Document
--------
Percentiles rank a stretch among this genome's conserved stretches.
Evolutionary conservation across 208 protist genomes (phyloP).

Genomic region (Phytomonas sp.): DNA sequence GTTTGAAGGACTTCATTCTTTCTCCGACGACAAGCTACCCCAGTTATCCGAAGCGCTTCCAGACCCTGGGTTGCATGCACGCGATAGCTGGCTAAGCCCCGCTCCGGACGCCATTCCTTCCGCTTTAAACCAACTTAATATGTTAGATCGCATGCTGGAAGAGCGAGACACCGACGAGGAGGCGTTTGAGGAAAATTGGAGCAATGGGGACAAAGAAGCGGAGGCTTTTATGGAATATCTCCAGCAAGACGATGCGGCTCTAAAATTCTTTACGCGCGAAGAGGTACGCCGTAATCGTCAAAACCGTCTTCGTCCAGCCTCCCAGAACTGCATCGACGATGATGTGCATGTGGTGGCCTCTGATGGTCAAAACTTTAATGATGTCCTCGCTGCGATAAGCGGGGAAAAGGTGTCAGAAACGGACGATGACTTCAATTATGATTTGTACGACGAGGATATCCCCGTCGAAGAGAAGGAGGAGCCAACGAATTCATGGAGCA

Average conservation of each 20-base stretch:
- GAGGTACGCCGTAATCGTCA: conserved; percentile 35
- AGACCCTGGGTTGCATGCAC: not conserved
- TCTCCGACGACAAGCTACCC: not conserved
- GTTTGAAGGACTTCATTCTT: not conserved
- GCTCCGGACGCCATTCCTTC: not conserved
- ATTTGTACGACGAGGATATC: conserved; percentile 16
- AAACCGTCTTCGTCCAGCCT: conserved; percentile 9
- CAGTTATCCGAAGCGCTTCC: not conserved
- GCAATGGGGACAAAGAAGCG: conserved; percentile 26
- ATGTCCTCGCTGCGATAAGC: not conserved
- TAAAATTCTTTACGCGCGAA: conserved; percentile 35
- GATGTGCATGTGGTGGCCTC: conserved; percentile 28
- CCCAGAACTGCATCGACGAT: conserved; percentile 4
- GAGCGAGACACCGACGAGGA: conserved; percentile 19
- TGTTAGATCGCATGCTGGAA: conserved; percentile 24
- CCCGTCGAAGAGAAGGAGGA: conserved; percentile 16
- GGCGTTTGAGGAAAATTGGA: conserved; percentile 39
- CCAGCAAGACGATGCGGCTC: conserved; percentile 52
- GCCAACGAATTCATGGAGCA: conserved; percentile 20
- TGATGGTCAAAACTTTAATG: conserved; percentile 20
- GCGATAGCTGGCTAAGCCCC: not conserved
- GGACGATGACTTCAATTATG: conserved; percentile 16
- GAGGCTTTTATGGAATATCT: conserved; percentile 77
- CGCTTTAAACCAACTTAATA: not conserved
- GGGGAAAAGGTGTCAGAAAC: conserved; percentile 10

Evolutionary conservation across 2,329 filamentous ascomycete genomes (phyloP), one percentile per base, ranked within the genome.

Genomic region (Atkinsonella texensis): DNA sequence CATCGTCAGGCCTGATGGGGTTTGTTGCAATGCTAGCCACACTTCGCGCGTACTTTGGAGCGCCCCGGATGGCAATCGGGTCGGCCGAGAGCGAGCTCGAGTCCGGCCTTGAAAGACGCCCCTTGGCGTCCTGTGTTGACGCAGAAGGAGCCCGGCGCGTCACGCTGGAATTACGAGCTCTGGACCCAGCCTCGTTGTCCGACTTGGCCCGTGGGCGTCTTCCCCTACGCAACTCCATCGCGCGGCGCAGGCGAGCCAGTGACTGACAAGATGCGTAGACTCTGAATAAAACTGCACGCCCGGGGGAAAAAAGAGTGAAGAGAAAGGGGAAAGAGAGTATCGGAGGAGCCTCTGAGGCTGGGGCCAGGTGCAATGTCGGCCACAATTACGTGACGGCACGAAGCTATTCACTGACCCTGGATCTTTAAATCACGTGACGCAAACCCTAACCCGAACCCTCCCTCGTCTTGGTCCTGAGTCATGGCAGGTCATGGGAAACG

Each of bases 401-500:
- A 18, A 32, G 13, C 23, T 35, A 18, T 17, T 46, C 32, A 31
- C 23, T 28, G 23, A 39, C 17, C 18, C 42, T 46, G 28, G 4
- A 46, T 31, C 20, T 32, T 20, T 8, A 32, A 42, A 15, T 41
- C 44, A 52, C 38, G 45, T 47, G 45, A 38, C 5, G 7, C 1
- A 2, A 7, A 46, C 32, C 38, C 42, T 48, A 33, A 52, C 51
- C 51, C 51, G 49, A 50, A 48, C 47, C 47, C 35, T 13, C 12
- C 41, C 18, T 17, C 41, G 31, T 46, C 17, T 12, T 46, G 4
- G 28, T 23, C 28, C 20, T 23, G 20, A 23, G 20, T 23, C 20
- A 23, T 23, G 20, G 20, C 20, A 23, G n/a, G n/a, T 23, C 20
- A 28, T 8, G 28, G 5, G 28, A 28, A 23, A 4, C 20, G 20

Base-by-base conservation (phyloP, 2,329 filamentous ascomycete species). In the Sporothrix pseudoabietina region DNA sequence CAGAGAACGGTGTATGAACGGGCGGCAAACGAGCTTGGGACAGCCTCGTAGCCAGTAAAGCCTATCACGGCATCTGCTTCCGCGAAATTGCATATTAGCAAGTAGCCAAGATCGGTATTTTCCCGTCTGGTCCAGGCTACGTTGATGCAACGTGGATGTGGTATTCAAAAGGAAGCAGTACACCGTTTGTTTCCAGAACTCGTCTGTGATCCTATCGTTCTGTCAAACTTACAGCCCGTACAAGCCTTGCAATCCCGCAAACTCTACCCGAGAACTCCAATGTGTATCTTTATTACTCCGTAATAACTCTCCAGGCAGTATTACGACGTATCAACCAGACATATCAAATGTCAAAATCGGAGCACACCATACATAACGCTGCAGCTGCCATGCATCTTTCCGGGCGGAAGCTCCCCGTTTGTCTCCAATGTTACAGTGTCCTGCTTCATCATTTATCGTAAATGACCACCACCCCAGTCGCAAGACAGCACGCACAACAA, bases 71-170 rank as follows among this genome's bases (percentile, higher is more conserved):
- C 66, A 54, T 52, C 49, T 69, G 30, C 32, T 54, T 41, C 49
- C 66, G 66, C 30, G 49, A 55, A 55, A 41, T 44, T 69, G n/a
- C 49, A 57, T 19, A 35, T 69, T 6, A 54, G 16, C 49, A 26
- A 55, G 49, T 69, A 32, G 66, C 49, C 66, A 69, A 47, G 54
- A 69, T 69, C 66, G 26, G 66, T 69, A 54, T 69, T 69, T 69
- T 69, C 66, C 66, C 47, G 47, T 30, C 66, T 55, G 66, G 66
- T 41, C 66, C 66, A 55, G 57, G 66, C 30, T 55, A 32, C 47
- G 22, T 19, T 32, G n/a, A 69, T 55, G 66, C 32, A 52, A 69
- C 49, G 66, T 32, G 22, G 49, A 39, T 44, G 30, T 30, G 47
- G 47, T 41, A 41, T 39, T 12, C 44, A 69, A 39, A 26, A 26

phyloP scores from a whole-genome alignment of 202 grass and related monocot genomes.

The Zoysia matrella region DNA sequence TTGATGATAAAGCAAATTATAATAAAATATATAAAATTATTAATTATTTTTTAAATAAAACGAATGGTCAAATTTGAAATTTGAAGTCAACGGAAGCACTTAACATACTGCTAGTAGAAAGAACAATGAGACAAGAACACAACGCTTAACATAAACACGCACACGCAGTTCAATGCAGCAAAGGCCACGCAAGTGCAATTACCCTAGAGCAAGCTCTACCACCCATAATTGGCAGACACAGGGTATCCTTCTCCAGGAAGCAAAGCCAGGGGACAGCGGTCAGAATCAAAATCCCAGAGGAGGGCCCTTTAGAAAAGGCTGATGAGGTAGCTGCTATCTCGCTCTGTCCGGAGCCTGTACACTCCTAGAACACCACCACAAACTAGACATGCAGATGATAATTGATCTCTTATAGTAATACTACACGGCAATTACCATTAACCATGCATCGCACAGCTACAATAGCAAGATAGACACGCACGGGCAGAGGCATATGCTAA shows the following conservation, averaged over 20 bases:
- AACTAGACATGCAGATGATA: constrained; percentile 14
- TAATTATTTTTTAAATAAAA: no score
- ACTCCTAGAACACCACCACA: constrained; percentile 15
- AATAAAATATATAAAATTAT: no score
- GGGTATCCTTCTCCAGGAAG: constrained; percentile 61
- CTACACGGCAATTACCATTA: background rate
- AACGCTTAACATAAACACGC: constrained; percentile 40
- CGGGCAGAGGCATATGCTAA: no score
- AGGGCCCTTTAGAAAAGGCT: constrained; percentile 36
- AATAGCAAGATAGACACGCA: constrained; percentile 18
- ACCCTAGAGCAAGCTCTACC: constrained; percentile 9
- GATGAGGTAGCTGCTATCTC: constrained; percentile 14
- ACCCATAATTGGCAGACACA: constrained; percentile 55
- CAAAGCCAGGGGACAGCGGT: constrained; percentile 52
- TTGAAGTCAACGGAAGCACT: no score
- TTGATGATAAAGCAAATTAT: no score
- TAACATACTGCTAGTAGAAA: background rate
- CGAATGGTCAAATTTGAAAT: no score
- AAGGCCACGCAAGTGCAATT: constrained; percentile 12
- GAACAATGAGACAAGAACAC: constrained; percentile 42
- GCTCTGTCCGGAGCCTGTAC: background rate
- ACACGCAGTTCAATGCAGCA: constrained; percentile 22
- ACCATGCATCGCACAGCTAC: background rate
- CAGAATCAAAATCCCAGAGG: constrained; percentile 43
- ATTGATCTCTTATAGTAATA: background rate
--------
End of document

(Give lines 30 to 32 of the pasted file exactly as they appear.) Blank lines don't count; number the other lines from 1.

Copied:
Evolutionary conservation across 2,329 filamentous ascomycete genomes (phyloP), one percentile per base, ranked within the genome.

Genomic region (Atkinsonella texensis): DNA sequence CATCGTCAGGCCTGATGGGGTTTGTTGCAATGCTAGCCACACTTCGCGCGTACTTTGGAGCGCCCCGGATGGCAATCGGGTCGGCCGAGAGCGAGCTCGAGTCCGGCCTTGAAAGACGCCCCTTGGCGTCCTGTGTTGACGCAGAAGGAGCCCGGCGCGTCACGCTGGAATTACGAGCTCTGGACCCAGCCTCGTTGTCCGACTTGGCCCGTGGGCGTCTTCCCCTACGCAACTCCATCGCGCGGCGCAGGCGAGCCAGTGACTGACAAGATGCGTAGACTCTGAATAAAACTGCACGCCCGGGGGAAAAAAGAGTGAAGAGAAAGGGGAAAGAGAGTATCGGAGGAGCCTCTGAGGCTGGGGCCAGGTGCAATGTCGGCCACAATTACGTGACGGCACGAAGCTATTCACTGACCCTGGATCTTTAAATCACGTGACGCAAACCCTAACCCGAACCCTCCCTCGTCTTGGTCCTGAGTCATGGCAGGTCATGGGAAACG

Each of bases 401-500: